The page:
Council accepts defeat, reluctantly, on indoor turf facility

A decision on how, or whether, to move forward with a proposed indoor turf sports facility will rest with Thunder Bay’s next city council.

THUNDER BAY – A decision on how, or whether, to move forward with an indoor turf facility will rest with Thunder Bay’s next city council.

It’s an outcome the current council meetings accepted with frustration at one of its final Monday – and after several improvised attempts to find a last-minute way forward on the project failed to win enough votes.

A recommendation from city administration to hit pause on the project and leave major decisions to the next council, which will be elected on Oct. 24, passed on a 6-2 vote.

Staff made the recommendation as council approaches a so-called lame duck period next month in which its ability to make major new decisions will be restricted.

“Because there’s a requirement for additional financial investment to back a procurement, that’s a significant decision,” said general manager of community services Kelly Robertson. “Given we’re in an election year and there’s going to be a new slate of members of council. , it’s recommended we refer the decision to the new city council.”

Council debated, and ultimately rejected, pushes by Couns. Peng You and Shelby Ch’ng to take next steps on the project.

City leaders had acknowledged a way forward was unlikely after learning in June an application for $22 million in federal funds to support the project had been rejected.

Mayor Bill Mauro had championed the need for an off-season home for sports like soccer, Ultimate Frisbee, and cricket, arguing the facility would improve quality of life and help make the city more attractive to families and young professionals.

On Monday, Mauro said while he regretted it, the council had run out of time to take a definitive step forward on the project, and it was best left to the next term.

He weighed in against last-minute attempts from colleagues to move forward with procurement processes for a bubble or for a steel supported design similar to the one council rejected last year.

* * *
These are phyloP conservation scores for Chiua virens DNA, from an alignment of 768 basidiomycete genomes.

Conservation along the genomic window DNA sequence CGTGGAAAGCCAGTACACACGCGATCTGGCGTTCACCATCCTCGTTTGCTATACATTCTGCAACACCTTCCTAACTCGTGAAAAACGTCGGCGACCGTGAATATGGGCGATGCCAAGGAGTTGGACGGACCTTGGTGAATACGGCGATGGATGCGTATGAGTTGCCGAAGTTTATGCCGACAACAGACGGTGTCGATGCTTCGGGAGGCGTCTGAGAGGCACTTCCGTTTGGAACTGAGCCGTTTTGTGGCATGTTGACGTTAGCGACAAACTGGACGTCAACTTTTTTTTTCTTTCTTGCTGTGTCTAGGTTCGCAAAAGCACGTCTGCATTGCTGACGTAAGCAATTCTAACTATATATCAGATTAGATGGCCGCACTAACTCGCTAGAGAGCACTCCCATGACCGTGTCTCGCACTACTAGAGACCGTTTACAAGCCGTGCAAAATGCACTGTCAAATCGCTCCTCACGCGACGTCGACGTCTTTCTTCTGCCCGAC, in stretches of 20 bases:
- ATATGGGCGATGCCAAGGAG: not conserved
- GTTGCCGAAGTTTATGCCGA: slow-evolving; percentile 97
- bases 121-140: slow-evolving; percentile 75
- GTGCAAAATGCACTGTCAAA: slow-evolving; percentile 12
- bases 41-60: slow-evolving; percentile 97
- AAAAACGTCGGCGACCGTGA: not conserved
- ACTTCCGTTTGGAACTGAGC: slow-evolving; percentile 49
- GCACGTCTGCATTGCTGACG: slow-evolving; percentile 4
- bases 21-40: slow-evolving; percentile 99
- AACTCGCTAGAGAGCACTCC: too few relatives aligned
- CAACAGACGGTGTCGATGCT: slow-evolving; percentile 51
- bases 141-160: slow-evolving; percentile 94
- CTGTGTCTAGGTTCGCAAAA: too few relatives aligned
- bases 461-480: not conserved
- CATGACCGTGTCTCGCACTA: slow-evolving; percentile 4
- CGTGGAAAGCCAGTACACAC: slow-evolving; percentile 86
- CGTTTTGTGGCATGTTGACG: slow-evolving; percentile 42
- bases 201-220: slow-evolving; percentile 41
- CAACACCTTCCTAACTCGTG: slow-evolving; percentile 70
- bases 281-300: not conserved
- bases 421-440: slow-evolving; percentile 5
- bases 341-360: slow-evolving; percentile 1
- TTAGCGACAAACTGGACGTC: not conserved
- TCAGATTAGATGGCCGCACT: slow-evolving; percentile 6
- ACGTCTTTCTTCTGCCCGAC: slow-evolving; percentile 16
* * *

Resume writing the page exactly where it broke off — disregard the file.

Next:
“In my opinion, we don’t necessarily have a choice,” he said. “I don’t feel like I’ve got enough information to pick one of these concepts. Quite frankly, we’re whistling in the wind – I don’t think there’s enough energy around the table to make a choice anyway.”

Mauro said a $39 million tender to build the facility at Chapples Park, which council rejected on a 7-5 vote in March 2021, had been its best chance to make it a reality.

Since the 2016 collapse of a dome at the CLE grounds, local players currently have access to one makeshift indoor turf field converted from an ice rink at the Thunder Bay Tournament Centre, along with the Lakehead University Hangar, severely limiting participation.

Coun. Peng You, who voted against awarding the tender, said council should look harder for a way forward.

“This is a failure of this term of council,” he said. “I feel sad, frustrated, ashamed.”

“Two terms of council couldn’t build an indoor turf facility? There’s something wrong with Thunder Bay.”

He argued council should embrace a proposal for a dome erected over the Fort William Stadium field, one of five expressions of interest the city received from the private sector last year.

Those proposals were put on hold for months as the city awaited word on federal funding.

Staff revealed details of the proposals for the first time in a report to council for Monday’s meeting, with staff emphasizing they were concepts, not shovel-ready projects.

Administration recommended against two proposed short-term solutions, including a seasonal bubble over the field at Fort William Stadium, and another from the Thunder Bay Tournament Center offering to convert its second rink to turf.